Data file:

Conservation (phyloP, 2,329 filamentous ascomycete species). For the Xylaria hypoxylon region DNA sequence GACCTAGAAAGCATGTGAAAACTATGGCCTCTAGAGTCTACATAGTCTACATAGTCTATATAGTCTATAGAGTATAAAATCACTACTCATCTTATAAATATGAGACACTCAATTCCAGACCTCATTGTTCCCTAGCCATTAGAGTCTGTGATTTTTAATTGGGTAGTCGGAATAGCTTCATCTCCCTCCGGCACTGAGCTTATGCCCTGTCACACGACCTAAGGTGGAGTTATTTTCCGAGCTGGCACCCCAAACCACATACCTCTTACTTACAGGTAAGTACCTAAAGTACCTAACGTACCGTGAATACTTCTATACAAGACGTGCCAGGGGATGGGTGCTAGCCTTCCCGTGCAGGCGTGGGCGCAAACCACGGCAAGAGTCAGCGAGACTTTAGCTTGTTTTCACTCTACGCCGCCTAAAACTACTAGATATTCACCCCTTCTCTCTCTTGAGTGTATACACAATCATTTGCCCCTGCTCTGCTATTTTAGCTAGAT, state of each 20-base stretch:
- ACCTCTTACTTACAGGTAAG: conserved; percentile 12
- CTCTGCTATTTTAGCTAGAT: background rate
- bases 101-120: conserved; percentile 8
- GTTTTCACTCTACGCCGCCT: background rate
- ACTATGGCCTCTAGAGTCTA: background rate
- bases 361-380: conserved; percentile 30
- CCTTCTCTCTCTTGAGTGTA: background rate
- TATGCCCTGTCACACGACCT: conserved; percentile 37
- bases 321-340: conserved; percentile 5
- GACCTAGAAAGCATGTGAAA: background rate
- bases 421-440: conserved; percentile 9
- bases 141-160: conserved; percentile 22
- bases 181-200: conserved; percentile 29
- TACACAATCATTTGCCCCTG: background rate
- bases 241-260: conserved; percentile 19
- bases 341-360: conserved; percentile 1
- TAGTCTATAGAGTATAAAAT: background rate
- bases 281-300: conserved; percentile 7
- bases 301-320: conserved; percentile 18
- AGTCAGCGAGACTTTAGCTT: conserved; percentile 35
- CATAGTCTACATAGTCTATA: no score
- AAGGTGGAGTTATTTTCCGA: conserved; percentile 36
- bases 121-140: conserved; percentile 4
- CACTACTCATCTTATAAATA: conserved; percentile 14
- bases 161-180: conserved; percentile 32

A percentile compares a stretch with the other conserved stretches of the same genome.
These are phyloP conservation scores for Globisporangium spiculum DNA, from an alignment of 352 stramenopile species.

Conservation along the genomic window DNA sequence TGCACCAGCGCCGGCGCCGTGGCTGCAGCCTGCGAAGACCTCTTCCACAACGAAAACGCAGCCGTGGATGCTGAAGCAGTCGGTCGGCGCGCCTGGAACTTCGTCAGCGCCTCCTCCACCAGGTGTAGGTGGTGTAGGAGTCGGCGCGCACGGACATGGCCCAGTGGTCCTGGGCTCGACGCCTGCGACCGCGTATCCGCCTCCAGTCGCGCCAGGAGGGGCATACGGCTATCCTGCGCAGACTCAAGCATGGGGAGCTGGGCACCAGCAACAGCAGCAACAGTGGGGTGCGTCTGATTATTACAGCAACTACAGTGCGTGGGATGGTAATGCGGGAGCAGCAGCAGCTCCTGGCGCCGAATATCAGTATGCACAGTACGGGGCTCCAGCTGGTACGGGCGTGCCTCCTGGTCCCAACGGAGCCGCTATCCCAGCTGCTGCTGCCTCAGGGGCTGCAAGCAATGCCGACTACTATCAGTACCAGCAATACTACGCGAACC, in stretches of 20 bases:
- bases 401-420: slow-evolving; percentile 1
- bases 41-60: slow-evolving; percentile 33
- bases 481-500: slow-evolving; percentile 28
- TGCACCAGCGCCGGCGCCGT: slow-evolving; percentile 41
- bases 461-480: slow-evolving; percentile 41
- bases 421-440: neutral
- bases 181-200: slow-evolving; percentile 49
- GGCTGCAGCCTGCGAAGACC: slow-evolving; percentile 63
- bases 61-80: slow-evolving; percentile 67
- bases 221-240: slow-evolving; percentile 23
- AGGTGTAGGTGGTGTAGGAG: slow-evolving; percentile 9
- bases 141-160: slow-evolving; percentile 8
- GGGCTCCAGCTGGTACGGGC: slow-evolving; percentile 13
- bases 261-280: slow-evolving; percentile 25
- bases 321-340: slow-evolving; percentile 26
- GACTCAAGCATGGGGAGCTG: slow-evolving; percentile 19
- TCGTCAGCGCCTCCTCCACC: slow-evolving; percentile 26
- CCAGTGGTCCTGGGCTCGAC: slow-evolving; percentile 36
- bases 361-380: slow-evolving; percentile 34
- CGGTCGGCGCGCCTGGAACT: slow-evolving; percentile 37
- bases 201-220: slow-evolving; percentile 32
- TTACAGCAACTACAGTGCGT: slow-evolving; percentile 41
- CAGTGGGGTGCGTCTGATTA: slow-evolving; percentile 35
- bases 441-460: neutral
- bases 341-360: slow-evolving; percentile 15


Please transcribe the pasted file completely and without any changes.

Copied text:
Conservation (phyloP, 2,329 filamentous ascomycete species). For the Xylaria hypoxylon region DNA sequence GACCTAGAAAGCATGTGAAAACTATGGCCTCTAGAGTCTACATAGTCTACATAGTCTATATAGTCTATAGAGTATAAAATCACTACTCATCTTATAAATATGAGACACTCAATTCCAGACCTCATTGTTCCCTAGCCATTAGAGTCTGTGATTTTTAATTGGGTAGTCGGAATAGCTTCATCTCCCTCCGGCACTGAGCTTATGCCCTGTCACACGACCTAAGGTGGAGTTATTTTCCGAGCTGGCACCCCAAACCACATACCTCTTACTTACAGGTAAGTACCTAAAGTACCTAACGTACCGTGAATACTTCTATACAAGACGTGCCAGGGGATGGGTGCTAGCCTTCCCGTGCAGGCGTGGGCGCAAACCACGGCAAGAGTCAGCGAGACTTTAGCTTGTTTTCACTCTACGCCGCCTAAAACTACTAGATATTCACCCCTTCTCTCTCTTGAGTGTATACACAATCATTTGCCCCTGCTCTGCTATTTTAGCTAGAT, state of each 20-base stretch:
- ACCTCTTACTTACAGGTAAG: conserved; percentile 12
- CTCTGCTATTTTAGCTAGAT: background rate
- bases 101-120: conserved; percentile 8
- GTTTTCACTCTACGCCGCCT: background rate
- ACTATGGCCTCTAGAGTCTA: background rate
- bases 361-380: conserved; percentile 30
- CCTTCTCTCTCTTGAGTGTA: background rate
- TATGCCCTGTCACACGACCT: conserved; percentile 37
- bases 321-340: conserved; percentile 5
- GACCTAGAAAGCATGTGAAA: background rate
- bases 421-440: conserved; percentile 9
- bases 141-160: conserved; percentile 22
- bases 181-200: conserved; percentile 29
- TACACAATCATTTGCCCCTG: background rate
- bases 241-260: conserved; percentile 19
- bases 341-360: conserved; percentile 1
- TAGTCTATAGAGTATAAAAT: background rate
- bases 281-300: conserved; percentile 7
- bases 301-320: conserved; percentile 18
- AGTCAGCGAGACTTTAGCTT: conserved; percentile 35
- CATAGTCTACATAGTCTATA: no score
- AAGGTGGAGTTATTTTCCGA: conserved; percentile 36
- bases 121-140: conserved; percentile 4
- CACTACTCATCTTATAAATA: conserved; percentile 14
- bases 161-180: conserved; percentile 32

A percentile compares a stretch with the other conserved stretches of the same genome.
These are phyloP conservation scores for Globisporangium spiculum DNA, from an alignment of 352 stramenopile species.

Conservation along the genomic window DNA sequence TGCACCAGCGCCGGCGCCGTGGCTGCAGCCTGCGAAGACCTCTTCCACAACGAAAACGCAGCCGTGGATGCTGAAGCAGTCGGTCGGCGCGCCTGGAACTTCGTCAGCGCCTCCTCCACCAGGTGTAGGTGGTGTAGGAGTCGGCGCGCACGGACATGGCCCAGTGGTCCTGGGCTCGACGCCTGCGACCGCGTATCCGCCTCCAGTCGCGCCAGGAGGGGCATACGGCTATCCTGCGCAGACTCAAGCATGGGGAGCTGGGCACCAGCAACAGCAGCAACAGTGGGGTGCGTCTGATTATTACAGCAACTACAGTGCGTGGGATGGTAATGCGGGAGCAGCAGCAGCTCCTGGCGCCGAATATCAGTATGCACAGTACGGGGCTCCAGCTGGTACGGGCGTGCCTCCTGGTCCCAACGGAGCCGCTATCCCAGCTGCTGCTGCCTCAGGGGCTGCAAGCAATGCCGACTACTATCAGTACCAGCAATACTACGCGAACC, in stretches of 20 bases:
- bases 401-420: slow-evolving; percentile 1
- bases 41-60: slow-evolving; percentile 33
- bases 481-500: slow-evolving; percentile 28
- TGCACCAGCGCCGGCGCCGT: slow-evolving; percentile 41
- bases 461-480: slow-evolving; percentile 41
- bases 421-440: neutral
- bases 181-200: slow-evolving; percentile 49
- GGCTGCAGCCTGCGAAGACC: slow-evolving; percentile 63
- bases 61-80: slow-evolving; percentile 67
- bases 221-240: slow-evolving; percentile 23
- AGGTGTAGGTGGTGTAGGAG: slow-evolving; percentile 9
- bases 141-160: slow-evolving; percentile 8
- GGGCTCCAGCTGGTACGGGC: slow-evolving; percentile 13
- bases 261-280: slow-evolving; percentile 25
- bases 321-340: slow-evolving; percentile 26
- GACTCAAGCATGGGGAGCTG: slow-evolving; percentile 19
- TCGTCAGCGCCTCCTCCACC: slow-evolving; percentile 26
- CCAGTGGTCCTGGGCTCGAC: slow-evolving; percentile 36
- bases 361-380: slow-evolving; percentile 34
- CGGTCGGCGCGCCTGGAACT: slow-evolving; percentile 37
- bases 201-220: slow-evolving; percentile 32
- TTACAGCAACTACAGTGCGT: slow-evolving; percentile 41
- CAGTGGGGTGCGTCTGATTA: slow-evolving; percentile 35
- bases 441-460: neutral
- bases 341-360: slow-evolving; percentile 15